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A car mechanic pranks his friend-this is fiendish


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#16 ranchhand

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Posted 10 August 2017 - 01:19 PM

Kenneth said:

 

cars do tend to group together instead of staying apart.

Yes, I have noticed that also. I try (emphasis on "try") to position myself between those "wolf packs" and match speed. I can actually go for up to 1/2 hour before one of them catches up to me if traffic isn't too heavy. That does not apply in cities, of course. 

The unspoken "agreement" with the state police in the USA is that you can safely go 5MPH over the limit without getting pulled over. Lately I notice that drivers are going 10-15MPH over the limit. There just are not enough police to cover all the territory, but now some states are posting cameras on the major interstates that will take pics over a certain speed. I noticed that the last time I drove through Ohio on I-90. I don't like cameras, but these drivers are going crazy so I don't feel like I can complain about it.

Now there is a new wrinkle in the problem: insane motorcyclists.   I just got back from driving on I-80 to another city. Twice I was moving at 70MPH in heavy traffic, and a crotch-rocket blew past me like I was standing still; he had to be doing 85 at least. He swerved, dodged and squeezed into spaces between moving cars like a video game. In 10 seconds he was out of sight.  I try to check my rearview mirror at least once every minute, but this guy came so fast I didn't see him coming up behind me and scared me half to death. He went past me so fast that the sound of his engine was like an explosion. The second incident occurred on the return trip, this time it was a Harley Davidson and the guy was wearing colors.

The western states with the wide-open highways and light traffic density are a lot nicer to drive.


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#17 Angoid

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Posted 10 August 2017 - 01:42 PM

Crotch-rocket!  Love it!  Yep, we get those as well.  We have this Government "Think Bike" campaign to educate drivers about being careful towards motorcyclists, but really it should be "Think Bike in case the Rider Doesn't" as many (not all, but enough to make it look like most) motorcyclists ride like absolute maniacs.  Very often they zoom up from behind - you checked your rear-view mirror 1 second ago and then the next instant, the bike is zooming past at twice the speed limit.  Often to disappear around the upcoming corner.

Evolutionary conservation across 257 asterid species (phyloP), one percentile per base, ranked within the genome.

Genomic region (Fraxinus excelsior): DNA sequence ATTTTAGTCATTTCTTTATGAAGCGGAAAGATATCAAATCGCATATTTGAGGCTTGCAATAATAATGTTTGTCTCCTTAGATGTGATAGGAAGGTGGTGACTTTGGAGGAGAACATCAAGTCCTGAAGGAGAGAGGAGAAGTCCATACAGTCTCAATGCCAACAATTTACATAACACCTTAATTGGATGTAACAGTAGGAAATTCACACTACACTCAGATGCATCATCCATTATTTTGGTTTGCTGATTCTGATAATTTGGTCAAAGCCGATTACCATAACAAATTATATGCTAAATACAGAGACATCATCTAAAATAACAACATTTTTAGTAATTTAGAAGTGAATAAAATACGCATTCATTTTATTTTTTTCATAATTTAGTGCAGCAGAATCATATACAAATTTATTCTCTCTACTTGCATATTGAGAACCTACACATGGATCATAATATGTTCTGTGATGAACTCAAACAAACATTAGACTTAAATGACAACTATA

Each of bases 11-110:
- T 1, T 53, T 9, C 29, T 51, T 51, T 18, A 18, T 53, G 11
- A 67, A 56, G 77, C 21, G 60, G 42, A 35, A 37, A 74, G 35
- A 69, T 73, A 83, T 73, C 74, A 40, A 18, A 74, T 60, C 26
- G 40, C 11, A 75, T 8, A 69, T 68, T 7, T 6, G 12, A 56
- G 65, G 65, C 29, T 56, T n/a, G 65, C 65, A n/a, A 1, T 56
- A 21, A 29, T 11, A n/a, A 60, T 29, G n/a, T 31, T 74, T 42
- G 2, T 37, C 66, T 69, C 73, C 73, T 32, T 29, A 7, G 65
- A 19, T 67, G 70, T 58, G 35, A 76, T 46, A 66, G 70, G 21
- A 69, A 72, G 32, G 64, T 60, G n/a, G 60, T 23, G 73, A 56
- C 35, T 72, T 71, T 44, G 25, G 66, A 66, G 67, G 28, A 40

I've seen them pull wheelies on a two-way road and go the wrong side of a traffic island, only to pull in hard afterwards so as not to have an argument with the lorry coming in he other direction.  Think Bike in case the Rider Doesn't.

 

Over here, there is an unwritten rule of thumb that the police won't touch you if you're doing less than (10% + 2mph) over the limit.  This means that in a 30mph zone, you'll be fine if you're doing 35mph or under.  On the motorway in a car (70mph) you'll be fine under 80mph.  It is unwritten though - a police officer would be well within his rights to pull you over for doing 33mph in a 30mph zone, but if that happens then either he's having a bad day or you are.


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#18 Dino

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Posted 28 August 2017 - 04:22 PM

I seem to have missed this thread for a while, but here is my two cents on the issue of reckless driving. Here in America cars are big business (sales, insurance, traffic tickets), so the focus is more on quantity than quality when it comes to driving. When I was in Holland, a friend of mine applied for a driver’s license and was rejected simply because when he was exiting the car, he opened the door with his left hand instead of the right one, which would have forced him to look behind before opening the door. Contrast that to when I got my driver’s license here in America, where I went to tell someone I worked with about it, and he looked at me and said “now you have a license to kill.” Good times. :D :D

 

ranchhand, I like your strategy with the “wolf packs;” I call it “bubble driving,” where there is a large distance between me and those ahead and behind. Sometimes I am lucky to be driving in such a bubble, but unfortunately that is not always the case.